The lady on the phone at Bank of America (n饠Seafirst) was most understanding, and she left me with a warm, fuzzy feeling about that large multinational as I canceled my check card. How stupid was it of me to shop online with a credit card that draws directly from my checking account? Sufficiently stupid.
I must have won the stupid-Net-tricks trifecta this week, having used that card at not only CDuniverse but at Northwest Airlines (another card-theft target) and Amazon (who last week denied reports that card info was being stolen). In fact, I've been so profligate with that card that I didn't even remember being a CDuniverse user until CEO Brad Greenspan sent a note telling me, Valuable Customer, about the theft—which I already knew about because I was drafting this column. I just didn't realize it applied to me personally.
And so I spent 10 minutes on the phone with the nice B of A lady and came out of it with no more inconvenience than needing to go into a bank for cash for the next 7-10 business days. Maybe it would have been better for my card-using habits if she'd given me a hard time? And she doesn't even know what I do for a living, which is to try convincing the reading public that the Internet is a wondrous thing but maybe not as friendly and bozo-proof as you'd believe to hear the likes of Amazon and America Online tell it.
Ah, yes—AOL. Those guys. Those really big guys. If you listened very carefully Monday morning, you could hear Bill Gates screaming "AND THAT'S NOT A MONOPOLY?!" I've personally found Time-Warner more disturbing than Microsoft since the day I called my then-cable provider to report a service outage and they changed the channels on my TV from their office. Cookies and the ubiquitous Windows logo have nothing on that for sheer skin-crawl value.
No lie: The company that controls the pipes controls the world. Of course, the definition of the Internet's "pipes" effectively includes the operating system. (Gearheads familiar with the seven-layered OSI model may send flames to the usual address.) With 90-something percent of the market, Microsoft's got the pipes (or will till the Department of Justice performs that bris they're planning). With most of the cable systems in America in their grasp and the open-source worker bees of Netscape locked in their basement, AOL's got the pipes now times two.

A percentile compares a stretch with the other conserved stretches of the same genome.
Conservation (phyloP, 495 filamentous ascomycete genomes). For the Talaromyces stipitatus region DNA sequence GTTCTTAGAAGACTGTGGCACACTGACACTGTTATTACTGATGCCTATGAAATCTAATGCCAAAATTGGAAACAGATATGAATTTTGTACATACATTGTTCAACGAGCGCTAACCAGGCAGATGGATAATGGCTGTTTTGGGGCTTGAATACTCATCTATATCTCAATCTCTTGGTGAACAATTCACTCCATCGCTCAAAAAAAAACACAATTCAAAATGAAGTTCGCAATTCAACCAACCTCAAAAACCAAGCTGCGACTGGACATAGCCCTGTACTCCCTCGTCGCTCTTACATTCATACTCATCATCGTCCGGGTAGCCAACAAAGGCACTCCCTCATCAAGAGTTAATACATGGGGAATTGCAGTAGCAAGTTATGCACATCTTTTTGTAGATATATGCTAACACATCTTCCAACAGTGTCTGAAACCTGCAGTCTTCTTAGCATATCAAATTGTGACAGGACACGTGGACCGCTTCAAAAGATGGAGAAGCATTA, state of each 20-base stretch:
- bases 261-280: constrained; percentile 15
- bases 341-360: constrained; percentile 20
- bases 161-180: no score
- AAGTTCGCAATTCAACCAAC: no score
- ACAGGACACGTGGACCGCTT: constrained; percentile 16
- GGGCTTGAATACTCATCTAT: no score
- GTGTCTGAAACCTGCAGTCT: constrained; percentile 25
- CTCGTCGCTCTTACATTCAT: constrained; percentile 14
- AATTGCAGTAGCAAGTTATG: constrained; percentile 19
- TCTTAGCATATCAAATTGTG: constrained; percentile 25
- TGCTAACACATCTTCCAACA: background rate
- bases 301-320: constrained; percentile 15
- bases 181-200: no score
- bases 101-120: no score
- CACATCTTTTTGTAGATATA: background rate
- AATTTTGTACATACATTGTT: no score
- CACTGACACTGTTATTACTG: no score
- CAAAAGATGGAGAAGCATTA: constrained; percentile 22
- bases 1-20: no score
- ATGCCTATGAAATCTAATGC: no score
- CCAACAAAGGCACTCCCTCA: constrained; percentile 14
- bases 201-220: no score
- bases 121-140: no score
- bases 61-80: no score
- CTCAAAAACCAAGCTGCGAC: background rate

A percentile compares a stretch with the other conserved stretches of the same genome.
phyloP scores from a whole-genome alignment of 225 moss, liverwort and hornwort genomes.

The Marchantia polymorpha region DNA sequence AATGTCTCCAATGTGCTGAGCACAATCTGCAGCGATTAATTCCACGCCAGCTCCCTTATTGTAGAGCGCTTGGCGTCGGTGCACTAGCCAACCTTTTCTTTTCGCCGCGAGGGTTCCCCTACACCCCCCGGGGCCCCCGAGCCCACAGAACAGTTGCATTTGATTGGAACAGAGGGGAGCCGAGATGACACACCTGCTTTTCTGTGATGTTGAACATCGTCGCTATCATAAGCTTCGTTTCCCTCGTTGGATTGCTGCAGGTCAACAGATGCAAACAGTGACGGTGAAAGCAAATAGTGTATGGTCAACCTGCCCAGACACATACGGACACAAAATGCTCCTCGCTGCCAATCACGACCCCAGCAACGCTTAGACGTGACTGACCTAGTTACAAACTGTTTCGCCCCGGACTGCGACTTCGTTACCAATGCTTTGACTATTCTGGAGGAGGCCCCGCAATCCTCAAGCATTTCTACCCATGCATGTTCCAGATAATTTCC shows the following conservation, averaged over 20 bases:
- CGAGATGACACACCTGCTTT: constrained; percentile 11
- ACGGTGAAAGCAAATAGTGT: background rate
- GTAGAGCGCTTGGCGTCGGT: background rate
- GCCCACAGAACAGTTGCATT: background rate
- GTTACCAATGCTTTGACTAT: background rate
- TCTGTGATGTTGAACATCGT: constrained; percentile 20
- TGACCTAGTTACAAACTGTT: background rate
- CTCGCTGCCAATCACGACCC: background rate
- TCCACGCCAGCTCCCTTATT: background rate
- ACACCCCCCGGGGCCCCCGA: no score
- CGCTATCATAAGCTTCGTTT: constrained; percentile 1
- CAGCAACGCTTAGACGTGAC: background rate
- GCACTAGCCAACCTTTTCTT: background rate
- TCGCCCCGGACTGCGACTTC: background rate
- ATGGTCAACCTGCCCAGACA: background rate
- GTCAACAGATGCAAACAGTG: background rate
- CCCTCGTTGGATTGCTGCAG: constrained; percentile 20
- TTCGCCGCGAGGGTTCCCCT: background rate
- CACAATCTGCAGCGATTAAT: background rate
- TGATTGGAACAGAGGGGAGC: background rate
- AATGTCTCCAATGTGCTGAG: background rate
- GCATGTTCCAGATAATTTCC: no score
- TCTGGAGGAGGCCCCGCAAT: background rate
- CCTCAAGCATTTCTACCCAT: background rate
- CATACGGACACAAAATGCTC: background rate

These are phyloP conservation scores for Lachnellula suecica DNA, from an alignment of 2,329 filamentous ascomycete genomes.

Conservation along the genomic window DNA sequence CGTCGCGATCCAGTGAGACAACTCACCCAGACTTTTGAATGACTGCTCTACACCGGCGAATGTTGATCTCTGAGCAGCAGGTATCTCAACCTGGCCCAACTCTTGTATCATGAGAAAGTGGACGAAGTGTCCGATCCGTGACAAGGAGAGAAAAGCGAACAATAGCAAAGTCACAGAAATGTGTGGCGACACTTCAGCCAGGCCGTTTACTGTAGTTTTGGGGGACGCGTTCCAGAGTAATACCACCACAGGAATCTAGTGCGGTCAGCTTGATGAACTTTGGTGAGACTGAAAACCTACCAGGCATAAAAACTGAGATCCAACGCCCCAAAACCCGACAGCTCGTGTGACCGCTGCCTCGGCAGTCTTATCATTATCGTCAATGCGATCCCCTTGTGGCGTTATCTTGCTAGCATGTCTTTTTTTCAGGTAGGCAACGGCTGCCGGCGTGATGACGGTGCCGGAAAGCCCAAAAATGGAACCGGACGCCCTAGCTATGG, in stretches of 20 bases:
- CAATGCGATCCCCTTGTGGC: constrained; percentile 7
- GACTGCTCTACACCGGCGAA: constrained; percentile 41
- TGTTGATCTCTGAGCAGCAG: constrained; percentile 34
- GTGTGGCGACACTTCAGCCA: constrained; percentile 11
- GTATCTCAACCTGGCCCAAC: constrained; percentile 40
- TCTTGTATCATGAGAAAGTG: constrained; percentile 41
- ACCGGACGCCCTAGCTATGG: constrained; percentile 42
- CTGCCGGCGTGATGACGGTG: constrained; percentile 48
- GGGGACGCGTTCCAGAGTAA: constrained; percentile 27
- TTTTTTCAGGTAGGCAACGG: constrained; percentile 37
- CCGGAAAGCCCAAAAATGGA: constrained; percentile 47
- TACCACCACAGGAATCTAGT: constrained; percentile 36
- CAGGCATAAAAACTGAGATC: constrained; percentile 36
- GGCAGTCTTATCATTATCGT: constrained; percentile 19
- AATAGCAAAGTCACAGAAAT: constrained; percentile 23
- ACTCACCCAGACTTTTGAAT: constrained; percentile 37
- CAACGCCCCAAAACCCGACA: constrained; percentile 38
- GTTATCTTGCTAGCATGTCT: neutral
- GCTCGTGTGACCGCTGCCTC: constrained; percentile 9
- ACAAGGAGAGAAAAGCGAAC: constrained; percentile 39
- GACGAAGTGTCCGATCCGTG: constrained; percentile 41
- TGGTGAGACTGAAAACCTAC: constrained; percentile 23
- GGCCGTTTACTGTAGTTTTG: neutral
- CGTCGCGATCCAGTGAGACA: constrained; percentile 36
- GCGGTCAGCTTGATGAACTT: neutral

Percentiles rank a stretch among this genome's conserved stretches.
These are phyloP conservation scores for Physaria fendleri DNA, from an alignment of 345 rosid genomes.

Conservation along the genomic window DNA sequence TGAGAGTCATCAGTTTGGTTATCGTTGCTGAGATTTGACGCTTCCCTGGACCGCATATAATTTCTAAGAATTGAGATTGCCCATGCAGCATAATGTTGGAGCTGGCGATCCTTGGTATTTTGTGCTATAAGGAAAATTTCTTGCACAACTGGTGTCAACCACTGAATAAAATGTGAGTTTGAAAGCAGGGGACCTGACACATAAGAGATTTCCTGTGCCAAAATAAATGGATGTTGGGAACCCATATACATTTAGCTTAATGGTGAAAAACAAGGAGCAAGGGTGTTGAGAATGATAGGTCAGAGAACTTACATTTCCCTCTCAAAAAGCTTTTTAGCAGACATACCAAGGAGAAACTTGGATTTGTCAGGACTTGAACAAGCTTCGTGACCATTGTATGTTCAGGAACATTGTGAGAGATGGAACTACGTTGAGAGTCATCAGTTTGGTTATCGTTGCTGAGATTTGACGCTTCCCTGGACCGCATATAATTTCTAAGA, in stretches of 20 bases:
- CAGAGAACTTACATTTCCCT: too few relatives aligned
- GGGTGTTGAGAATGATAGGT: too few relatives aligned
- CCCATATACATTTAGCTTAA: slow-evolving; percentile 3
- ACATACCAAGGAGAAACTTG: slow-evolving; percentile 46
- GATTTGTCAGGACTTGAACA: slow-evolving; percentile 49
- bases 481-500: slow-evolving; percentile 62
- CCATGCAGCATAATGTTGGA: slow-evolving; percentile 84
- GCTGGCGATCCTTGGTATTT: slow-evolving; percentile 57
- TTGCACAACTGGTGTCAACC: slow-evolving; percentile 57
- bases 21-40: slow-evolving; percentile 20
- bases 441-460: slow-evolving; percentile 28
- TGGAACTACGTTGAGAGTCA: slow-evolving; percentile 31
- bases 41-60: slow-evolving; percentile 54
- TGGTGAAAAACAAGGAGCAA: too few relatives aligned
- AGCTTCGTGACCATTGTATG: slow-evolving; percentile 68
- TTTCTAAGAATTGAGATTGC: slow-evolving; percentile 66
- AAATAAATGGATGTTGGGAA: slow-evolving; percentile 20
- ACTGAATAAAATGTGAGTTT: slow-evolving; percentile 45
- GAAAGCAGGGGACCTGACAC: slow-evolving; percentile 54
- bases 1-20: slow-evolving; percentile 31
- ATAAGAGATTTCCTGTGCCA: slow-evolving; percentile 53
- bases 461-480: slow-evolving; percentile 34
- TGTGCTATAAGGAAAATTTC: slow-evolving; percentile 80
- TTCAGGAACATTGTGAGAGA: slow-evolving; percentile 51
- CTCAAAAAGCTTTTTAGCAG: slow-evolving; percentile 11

(And content? Please. I create content for a living, and if you honestly think AOL paid $166 bazillion dollars for content, you've never collected a writer's princely paychecks, which are roughly equivalent to the salary made by any kid with a reasonably good paper route—an example, again, of the primacy of pipes. The only reason journalists are writing about the fabled Time-Warner "content" is that's what keeps people's attention. Most folks wouldn't voluntarily read three sentences about cables and operating systems, but they'll happily debate for hours about what this means for Frasier and Teen People. But I digress.)
AOL, for the most part, gives people a warm, fuzzy feeling, not unlike that dispensed by Kelsey Grammer or Britney Spears. My mom and brother use AOL, and I have been on AOL for nine (!) years. It is what it is, which is to say it is sufficiently stupid to make millions of people feel smart enough to use it. That's something that Microsoft never understood—emboldened perhaps by the example of dictator-for-life Steve Jobs, whose Apple was sufficiently stupid but was undercut by more-than-sufficiently-stupid business practices. (Once again I digress.)
Warm and fuzzy not only counts but wins this game. The B of A lady was so soothing that I know I'll have to remind myself to actually check my credit-card statements for a month or two, lulled into a false sense of security by the very largeness of the bank. It's the same comfort level that let me trust all those online shops with my check card to begin with—I chose not to remind myself that behind the scenes it was highly possible that my card info was lingering (and it does linger) in vulnerable log files or database dumps. And it's the same feeling that makes most folks smile to think of Larry King popping up on AOL and AOL popping up on their cable bill, rather than asking who loses when the Net gets big and stupid.